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"Thinking DSLs for Massive Visualization" by Leo Meyerovich


From MapReduce to Scipy, domain specific languages are democratizing parallel computing. Their success stems from high-level abstractions that empower developers and guide optimizing compilers. Meanwhile, another revolution in language is gaining steam: program synthesis. Essentially, hardware speed is improving at such a fast rate that we can design smart language features powered by search (e.g., SAT solving) that, on older hardware, would have been unacceptably slow to compile. These two ideas, tiny parallel DSLs and program synthesis, enabled us to build several new kinds of languages. We will describe using them for our most recent one, Superconductor.
Superconductor is a browser-based language for massive interactive visualizations. Initially, Superconductor programs look like the normal HTML5 stack: JSON, CSS, JavaScript, etc. Its power comes from the two above ideas:
- End-to-end Parallel DSLs. For performance, Superconductor compiles different types of high-level yet structured code into new parallel JavaScript extensions. It targets web workers, WebCL, and WebGL to utilize the multicore and GPU hardware in most laptops and now even in phones.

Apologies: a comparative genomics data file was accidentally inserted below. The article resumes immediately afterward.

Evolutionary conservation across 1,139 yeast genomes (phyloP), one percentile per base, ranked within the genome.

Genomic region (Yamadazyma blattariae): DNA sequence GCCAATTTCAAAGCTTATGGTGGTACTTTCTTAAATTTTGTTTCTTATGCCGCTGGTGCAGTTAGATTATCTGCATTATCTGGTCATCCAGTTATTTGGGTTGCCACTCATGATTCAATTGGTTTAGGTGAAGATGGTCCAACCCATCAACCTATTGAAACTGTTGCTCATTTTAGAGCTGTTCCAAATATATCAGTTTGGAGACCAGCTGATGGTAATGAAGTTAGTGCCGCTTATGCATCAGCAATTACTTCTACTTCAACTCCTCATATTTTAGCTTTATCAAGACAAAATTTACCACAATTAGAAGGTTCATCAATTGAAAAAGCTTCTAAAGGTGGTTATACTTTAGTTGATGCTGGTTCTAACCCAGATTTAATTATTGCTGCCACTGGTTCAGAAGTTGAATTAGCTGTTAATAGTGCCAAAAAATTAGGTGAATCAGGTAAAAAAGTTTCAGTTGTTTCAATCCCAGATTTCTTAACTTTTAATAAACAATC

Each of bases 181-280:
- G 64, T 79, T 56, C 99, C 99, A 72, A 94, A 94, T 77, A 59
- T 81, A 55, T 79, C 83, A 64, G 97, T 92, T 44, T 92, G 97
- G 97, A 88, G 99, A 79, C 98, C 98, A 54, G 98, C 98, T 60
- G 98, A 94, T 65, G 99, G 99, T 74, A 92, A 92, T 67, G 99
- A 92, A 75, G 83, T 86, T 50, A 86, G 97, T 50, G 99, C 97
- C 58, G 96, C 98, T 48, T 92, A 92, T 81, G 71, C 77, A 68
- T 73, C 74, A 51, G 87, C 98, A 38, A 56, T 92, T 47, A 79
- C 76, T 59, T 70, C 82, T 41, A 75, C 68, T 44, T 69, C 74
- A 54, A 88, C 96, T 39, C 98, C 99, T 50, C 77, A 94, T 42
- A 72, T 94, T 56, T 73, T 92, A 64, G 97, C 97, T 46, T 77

- A Synthesis DSL for Parallel Layout. Today, custom visual layouts such as treemaps are written in JavaScript, which hides parallelism from the compiler. We designed a tractable layout DSL that uses constraints (“attribute grammars”). We’ll show how synthesis powers a new form of parallel programming where programmers can mix explicit and automatic parallelization by invoking our new “schedule sketching” construct.
By combining these ideas into Superconductor, we can now script real-time interactive visualizations of hundreds of thousands of data points and control parallelization at a wonderfully high level. For a sneak peek, check out and .
Leo Meyerovich UC Berkeley @lmeyerov
Leo Meyerovich researches system and language design at UC Berkeley and is the lead for the Superconductor big data visualization language. He specializes in parallel browsers, JavaScript security, and the social foundations of programming languages. Earlier, he was the head developer of the Flapjax language for functional reactive web programming, which led to various commercial and open source projects.